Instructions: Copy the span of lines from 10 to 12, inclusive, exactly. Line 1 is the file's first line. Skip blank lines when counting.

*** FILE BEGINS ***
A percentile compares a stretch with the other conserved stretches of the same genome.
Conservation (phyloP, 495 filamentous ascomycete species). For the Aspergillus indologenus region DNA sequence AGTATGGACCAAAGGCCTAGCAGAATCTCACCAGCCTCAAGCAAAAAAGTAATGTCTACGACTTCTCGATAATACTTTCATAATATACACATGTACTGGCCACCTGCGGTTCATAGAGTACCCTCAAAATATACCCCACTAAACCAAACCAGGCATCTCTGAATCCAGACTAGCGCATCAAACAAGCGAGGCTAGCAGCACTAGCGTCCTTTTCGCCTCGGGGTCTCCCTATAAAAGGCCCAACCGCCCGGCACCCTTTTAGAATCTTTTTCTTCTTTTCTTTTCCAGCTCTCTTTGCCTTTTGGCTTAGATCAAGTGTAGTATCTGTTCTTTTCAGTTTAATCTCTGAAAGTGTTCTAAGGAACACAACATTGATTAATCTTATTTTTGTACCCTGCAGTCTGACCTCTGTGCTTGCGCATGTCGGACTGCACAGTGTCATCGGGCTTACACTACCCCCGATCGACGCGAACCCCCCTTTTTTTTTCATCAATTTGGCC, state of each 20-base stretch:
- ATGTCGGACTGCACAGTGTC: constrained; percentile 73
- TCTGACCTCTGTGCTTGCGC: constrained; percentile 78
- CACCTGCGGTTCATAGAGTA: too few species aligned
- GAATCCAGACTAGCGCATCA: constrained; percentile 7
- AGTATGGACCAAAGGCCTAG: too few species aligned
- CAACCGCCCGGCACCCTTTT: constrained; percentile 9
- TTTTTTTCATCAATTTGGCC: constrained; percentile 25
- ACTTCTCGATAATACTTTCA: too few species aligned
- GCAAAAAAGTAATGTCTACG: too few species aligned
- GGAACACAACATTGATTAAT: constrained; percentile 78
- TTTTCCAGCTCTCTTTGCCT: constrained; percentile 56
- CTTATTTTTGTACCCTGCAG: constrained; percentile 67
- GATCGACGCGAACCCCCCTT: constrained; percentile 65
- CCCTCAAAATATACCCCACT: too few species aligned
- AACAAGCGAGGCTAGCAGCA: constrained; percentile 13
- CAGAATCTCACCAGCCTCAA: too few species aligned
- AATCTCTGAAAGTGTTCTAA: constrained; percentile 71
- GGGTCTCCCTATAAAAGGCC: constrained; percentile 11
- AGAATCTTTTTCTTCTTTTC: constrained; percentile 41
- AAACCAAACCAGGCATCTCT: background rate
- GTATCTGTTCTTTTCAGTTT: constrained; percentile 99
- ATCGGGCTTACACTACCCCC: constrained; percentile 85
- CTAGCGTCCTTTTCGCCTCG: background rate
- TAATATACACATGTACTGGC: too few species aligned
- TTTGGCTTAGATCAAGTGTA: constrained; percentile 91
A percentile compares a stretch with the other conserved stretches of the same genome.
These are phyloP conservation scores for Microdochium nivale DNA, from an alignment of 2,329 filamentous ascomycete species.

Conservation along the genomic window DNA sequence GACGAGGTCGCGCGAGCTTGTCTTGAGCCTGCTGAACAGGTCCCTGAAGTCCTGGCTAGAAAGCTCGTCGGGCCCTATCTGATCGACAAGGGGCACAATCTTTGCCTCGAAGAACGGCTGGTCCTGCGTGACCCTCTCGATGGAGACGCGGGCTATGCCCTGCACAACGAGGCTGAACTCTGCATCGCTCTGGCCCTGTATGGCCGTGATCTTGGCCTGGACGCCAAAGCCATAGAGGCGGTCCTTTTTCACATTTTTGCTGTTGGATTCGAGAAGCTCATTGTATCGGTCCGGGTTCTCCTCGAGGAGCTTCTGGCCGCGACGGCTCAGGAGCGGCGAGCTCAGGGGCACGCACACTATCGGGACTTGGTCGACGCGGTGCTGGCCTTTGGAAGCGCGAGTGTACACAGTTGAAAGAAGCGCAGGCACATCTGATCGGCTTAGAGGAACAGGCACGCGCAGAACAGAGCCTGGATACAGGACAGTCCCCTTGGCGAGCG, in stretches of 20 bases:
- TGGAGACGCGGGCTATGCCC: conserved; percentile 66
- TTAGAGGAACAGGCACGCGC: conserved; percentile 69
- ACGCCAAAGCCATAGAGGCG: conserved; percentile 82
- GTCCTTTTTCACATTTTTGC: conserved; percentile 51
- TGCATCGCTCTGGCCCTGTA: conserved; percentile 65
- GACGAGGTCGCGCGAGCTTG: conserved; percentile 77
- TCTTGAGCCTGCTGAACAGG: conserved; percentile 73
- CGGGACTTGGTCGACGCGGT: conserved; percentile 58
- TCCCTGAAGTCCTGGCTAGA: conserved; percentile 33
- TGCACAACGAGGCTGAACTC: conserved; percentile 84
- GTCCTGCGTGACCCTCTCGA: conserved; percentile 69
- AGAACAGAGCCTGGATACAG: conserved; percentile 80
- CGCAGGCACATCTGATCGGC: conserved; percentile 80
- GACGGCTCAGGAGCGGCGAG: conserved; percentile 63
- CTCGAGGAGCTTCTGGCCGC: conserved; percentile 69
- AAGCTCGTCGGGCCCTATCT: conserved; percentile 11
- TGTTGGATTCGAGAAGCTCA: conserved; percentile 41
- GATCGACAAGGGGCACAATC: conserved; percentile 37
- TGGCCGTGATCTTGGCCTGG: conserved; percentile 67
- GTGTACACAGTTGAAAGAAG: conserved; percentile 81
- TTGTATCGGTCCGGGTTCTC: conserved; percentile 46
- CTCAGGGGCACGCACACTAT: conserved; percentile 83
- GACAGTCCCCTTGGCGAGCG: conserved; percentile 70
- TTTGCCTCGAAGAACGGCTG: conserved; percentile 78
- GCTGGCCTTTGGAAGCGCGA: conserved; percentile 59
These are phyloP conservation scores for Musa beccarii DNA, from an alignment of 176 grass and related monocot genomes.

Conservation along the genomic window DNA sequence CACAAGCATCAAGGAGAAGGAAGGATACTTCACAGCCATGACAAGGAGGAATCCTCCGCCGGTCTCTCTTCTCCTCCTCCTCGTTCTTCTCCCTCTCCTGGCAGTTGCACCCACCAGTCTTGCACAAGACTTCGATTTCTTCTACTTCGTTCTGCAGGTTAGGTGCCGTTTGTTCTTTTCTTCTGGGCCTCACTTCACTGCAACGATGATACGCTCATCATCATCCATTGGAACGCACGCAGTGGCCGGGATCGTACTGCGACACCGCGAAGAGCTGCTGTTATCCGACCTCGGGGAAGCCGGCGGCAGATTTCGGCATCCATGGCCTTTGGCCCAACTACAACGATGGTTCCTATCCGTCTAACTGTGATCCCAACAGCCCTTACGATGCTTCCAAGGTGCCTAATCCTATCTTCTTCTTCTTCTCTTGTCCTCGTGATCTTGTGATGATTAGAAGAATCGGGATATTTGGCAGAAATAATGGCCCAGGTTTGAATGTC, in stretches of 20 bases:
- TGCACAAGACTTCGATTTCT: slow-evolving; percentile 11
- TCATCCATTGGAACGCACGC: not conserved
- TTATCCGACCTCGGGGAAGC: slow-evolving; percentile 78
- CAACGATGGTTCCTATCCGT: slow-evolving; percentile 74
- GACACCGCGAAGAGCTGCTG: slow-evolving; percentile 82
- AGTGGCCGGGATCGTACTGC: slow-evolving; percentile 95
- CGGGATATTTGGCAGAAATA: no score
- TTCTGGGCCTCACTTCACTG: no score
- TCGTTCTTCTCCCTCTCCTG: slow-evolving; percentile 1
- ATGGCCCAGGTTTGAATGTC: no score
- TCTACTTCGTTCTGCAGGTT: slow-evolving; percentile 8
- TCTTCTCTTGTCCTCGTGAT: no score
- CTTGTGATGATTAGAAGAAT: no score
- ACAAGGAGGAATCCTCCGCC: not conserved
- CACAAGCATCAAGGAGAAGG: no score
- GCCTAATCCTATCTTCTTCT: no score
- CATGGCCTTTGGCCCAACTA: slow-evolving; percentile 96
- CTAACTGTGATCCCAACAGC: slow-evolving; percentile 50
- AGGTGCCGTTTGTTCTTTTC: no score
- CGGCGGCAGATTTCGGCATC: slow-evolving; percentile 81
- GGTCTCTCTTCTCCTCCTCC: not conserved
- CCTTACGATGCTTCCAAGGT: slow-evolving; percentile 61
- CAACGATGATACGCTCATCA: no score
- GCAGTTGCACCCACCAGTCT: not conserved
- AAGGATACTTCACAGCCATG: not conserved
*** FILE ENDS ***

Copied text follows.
- ACTTCTCGATAATACTTTCA: too few species aligned
- GCAAAAAAGTAATGTCTACG: too few species aligned
- GGAACACAACATTGATTAAT: constrained; percentile 78